Drugs and the music industry: A brief history

“We like our heroes to come pretty fucked up”

Keith Richards

Sex, drugs and rock’n’roll, amirite? Drugs and the music industry have long been associated with one another – both in legend and reality. But what about in Australia, right now? Writer Joseph Earp looks at drugs and the Aussie music industry today in this series done in collaboration with the BRAG. Read the second instalment of the series on Dopamine tomorrow, or pick up a BRAG magazine and read the whole thing in print. 

Man what’s the matter with that cat there? / Must be full of reefer!” – Cab Calloway, ‘Reefer Man’

There are certain images that have become seared onto the pop culture consciousness. Images of tortured musicians slumped over their guitars, needles sticking out from their track-mark-studded arms. Of great rock’n’roll doyens hoovering up blow in a jacuzzi. Of performers searching for a quick pick-me-up before they head out under the bright lights of the stage. These are images that we now know intimately, that belong almost entirely to the realm of cliché.

After all, drugs and rock’n’roll are so deeply intertwined with one another that we often talk about both when only specifically mentioning one. They mean the same things to us. They mean excess, privilege, self-destruction and wealth. They mean all the things that we don’t often admit to ourselves we want, and all the things that we know might ultimately kill us.

Many of rock’n’roll’s most mythic, legendary tales concern the imbibing of titanic amounts of illicit substances. We are obsessed with these stories; we tell them to ourselves over and over across different mediums. They’re stories about musicians succumbing to the allure of drugs and then slowly, defiantly rising back up to the top.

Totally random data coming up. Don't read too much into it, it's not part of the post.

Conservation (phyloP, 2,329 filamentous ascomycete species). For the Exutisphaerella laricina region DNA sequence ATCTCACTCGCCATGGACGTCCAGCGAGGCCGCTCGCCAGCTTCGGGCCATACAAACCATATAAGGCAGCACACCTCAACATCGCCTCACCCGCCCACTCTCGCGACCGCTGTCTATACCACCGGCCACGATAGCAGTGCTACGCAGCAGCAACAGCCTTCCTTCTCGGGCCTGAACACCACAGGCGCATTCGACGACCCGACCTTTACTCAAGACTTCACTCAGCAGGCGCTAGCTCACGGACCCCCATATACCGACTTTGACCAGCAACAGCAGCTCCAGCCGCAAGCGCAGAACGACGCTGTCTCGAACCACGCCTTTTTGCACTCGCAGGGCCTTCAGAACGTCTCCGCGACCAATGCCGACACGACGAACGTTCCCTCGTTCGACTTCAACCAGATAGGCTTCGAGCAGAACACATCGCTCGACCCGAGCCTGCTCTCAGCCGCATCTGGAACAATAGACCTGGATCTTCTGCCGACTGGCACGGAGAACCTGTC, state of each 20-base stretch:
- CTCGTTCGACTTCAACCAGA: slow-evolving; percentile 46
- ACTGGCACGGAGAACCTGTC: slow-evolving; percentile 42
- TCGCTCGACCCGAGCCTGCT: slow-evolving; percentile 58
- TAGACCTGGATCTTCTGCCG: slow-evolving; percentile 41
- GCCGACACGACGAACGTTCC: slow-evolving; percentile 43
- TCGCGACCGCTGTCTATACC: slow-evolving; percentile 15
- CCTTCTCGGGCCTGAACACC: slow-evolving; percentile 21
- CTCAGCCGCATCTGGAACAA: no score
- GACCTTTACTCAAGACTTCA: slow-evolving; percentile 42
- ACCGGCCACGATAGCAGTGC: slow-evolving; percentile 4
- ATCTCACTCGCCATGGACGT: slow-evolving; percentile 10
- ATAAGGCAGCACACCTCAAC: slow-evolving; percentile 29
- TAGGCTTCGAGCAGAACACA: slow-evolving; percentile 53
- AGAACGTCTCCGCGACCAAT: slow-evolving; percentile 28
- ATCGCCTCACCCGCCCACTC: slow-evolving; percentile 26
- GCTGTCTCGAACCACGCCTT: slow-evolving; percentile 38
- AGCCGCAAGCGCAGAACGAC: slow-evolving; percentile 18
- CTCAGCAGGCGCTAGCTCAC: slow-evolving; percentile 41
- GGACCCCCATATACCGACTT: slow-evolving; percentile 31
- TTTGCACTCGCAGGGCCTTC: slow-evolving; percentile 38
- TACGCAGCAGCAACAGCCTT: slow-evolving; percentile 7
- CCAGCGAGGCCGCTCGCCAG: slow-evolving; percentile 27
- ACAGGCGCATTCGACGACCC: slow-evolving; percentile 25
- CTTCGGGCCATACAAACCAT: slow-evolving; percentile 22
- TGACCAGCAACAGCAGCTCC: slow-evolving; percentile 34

Indeed, we like our heroes to come pretty fucked up. That’s why we are obsessed with the chemical fortitude of Motörhead’s Lemmy, a man who once claimed years of abuse had turned his blood into a treacly, narcotic-laced sludge. That’s why we love The Beatles’ experimental years, that short period where the once fresh-faced Fab Four transformed into a semi-mystic troupe of Jodorowsky-esque astral pioneers. And that’s why we love the punky detachment of Lou Reed, that arch junkie whose work was so often composed to be enjoyed with the help of hallucinogens.

This isn’t a contemporary endemic either, or one that began with the boomers. Lemmy, Reed and The Beatles might be the first to come to mind when we think of coked-up creatives, and yet they are but children compared to the performers of the ’30s and ’40s – the whacked-out weirdos who regularly pumped themselves full of illicit substances.

“Drugs have long provided popular music with one of its more ambivalent subjects,” writer Andy Gill noted in an article for The Independent. “The image of the jolly ‘reeferman’ is a recurring figure in jazz lore, and Ella Fitzgerald’s jocular ‘Wacky Dust’ [testifies] to the properties of cocaine.”

As far back as 1938, hysterical muckrackers like Radio Stars journalist Jack Hanley were writing articles topped with fearmongering headlines such as ‘Exposing The Marijuana Drug Evil In Swing Bands’.

“One leader told me of a young man in his band who was a crackerjack musician, but who used the weed so consistently that he was quite undependable,” wrote Hanley, the moral outrage shimmering just beneath the surface of his words. “The fits of deep depression reefers so often produce would seize him until he had to be restrained from suicide.”